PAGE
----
Where To Shop In Sai Kung
Sai Kung’s Old Town is a warren of little alleys with surprises around every corner. It’s a mix of local eateries, spas, and a host of off-the-beaten-path shops. We suggest you begin at the Tin Hau Temple, which just celebrated its 100th year and is worth a visit. Work your way through the winding narrow streets until you end up on See Cheung Street parallel to the seafront.
Be Candle is a gem of a shop offering artisan scented candles. Treat the family to a bespoke candle-making workshop. Its DIY class lets you tap into your creative side. Choose your own, unique, scent by blending specialty fragrance oils and dried flowers, and learn the art of candle making. Be sure to book your experience in advance!
Goods Of Desire
G.O.D. is the quintessentially Hong Kong shopping experience. Its east-meets-west line includes clothing, gifts and lifestyle products. The Nathan Road cushion cover and the letterbox placemats are always popular. Peruse through its one of a kind designs and you’ll be sure to pick up a trinket!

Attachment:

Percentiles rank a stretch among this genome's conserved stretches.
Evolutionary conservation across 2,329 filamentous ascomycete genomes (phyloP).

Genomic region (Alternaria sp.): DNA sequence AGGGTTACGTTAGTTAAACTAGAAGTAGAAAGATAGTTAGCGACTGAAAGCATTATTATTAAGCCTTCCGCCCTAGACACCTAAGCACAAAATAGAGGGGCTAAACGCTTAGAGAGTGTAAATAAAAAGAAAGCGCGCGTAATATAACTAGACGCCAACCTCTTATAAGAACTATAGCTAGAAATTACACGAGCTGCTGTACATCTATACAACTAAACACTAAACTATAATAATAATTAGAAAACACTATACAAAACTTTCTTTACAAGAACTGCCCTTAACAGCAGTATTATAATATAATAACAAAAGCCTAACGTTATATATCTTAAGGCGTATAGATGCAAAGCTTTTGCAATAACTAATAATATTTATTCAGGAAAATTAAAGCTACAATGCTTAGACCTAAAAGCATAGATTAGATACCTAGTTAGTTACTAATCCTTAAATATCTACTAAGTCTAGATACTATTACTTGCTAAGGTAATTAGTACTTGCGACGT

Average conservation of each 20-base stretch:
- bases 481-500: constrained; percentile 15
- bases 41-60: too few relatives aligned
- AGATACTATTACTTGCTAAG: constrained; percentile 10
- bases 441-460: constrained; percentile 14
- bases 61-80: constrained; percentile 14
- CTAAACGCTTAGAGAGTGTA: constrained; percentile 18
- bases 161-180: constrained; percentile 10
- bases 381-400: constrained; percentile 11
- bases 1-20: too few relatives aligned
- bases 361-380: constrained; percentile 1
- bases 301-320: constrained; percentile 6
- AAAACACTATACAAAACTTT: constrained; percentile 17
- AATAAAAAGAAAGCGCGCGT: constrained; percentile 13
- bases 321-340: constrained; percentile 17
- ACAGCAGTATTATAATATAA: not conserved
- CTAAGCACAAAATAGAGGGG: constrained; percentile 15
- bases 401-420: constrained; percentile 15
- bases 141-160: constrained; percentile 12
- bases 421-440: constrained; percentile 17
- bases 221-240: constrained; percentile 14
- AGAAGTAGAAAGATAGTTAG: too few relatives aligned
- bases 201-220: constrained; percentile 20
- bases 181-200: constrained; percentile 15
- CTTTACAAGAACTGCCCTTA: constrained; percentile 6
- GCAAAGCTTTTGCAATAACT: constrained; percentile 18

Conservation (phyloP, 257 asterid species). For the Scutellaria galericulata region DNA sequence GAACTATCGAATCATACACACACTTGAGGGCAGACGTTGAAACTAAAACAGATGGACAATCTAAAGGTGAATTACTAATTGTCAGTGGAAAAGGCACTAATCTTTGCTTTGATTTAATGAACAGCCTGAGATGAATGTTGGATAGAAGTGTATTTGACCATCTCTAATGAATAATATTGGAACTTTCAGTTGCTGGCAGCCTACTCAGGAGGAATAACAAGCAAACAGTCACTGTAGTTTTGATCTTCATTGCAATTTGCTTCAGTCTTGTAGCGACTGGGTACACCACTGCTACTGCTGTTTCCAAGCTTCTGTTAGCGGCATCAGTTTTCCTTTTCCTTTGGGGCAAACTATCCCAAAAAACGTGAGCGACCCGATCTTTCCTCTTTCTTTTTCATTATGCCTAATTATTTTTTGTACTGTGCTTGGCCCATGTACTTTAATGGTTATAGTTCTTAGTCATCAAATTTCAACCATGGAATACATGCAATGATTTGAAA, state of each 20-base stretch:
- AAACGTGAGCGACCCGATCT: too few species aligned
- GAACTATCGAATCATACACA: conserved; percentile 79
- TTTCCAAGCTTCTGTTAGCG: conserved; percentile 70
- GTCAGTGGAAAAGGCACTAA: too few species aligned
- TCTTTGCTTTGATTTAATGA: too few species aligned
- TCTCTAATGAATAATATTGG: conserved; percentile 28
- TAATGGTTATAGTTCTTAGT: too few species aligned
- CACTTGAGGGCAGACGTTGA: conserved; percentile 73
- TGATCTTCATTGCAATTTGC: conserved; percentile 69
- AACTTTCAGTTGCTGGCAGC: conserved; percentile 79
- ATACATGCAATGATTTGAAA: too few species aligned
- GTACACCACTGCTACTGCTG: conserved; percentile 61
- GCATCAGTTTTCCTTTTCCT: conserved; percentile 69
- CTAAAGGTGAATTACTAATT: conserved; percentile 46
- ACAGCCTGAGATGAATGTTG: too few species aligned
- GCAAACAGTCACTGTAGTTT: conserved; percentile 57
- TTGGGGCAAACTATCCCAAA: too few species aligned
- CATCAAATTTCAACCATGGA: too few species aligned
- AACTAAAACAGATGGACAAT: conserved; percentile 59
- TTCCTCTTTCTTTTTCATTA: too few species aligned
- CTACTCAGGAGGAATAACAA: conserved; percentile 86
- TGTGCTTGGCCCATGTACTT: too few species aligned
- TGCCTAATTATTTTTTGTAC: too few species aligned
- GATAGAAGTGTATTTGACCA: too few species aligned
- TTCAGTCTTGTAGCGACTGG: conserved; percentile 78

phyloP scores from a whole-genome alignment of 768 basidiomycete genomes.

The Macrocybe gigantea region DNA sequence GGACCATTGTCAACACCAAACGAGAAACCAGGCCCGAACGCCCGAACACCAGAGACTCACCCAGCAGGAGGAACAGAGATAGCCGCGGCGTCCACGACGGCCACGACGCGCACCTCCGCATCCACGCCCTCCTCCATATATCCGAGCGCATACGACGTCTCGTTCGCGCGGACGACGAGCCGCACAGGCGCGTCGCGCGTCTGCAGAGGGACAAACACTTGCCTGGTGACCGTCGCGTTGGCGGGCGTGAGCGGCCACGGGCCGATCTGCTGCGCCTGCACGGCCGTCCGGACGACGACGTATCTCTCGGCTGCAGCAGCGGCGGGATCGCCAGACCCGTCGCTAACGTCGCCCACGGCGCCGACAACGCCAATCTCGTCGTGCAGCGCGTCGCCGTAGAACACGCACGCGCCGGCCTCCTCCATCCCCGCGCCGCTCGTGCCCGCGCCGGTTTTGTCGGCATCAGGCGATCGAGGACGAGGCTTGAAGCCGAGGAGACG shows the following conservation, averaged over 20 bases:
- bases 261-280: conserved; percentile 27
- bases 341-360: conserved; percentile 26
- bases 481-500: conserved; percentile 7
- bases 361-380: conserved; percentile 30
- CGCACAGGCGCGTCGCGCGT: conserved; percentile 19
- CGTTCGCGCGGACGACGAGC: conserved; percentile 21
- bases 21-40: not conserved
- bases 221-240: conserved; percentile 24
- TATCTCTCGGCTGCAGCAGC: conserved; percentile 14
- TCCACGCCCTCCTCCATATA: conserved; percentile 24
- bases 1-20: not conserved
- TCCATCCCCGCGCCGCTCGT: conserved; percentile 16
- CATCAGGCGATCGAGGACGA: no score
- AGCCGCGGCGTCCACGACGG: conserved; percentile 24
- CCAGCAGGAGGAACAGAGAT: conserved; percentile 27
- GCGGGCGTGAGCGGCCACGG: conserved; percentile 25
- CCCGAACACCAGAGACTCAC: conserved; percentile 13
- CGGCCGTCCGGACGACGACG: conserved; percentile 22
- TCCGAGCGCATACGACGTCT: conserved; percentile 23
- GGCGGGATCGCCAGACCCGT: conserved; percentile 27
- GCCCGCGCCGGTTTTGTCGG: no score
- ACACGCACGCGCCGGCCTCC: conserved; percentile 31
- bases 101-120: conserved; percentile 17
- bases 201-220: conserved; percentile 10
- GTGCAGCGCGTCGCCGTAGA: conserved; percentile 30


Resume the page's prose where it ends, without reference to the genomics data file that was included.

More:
Harrods — Shun Kee City Houseware
Affectionately known as “Harrods” by Sai Kung locals, this shop literally sells everything! There’s beach gear and toys for the kids, and tools, gardening equipment, kitchenware and more. The helpful staff will even help you find what you need amongst the shelves.
Shun Kee City Houseware, 66 Yi Chun Street, Sai Kung, Hong Kong, 2792 9850
If your trip to Sai Kung involves water sport of any sort, look no further than Island Wake to kit you and your little ones out. Here you’ll find sunscreen, swimwear, rash vests, sunglasses, beachwear and an array of colourful flip-flops. The shop also specialises in surf and skateboard gear.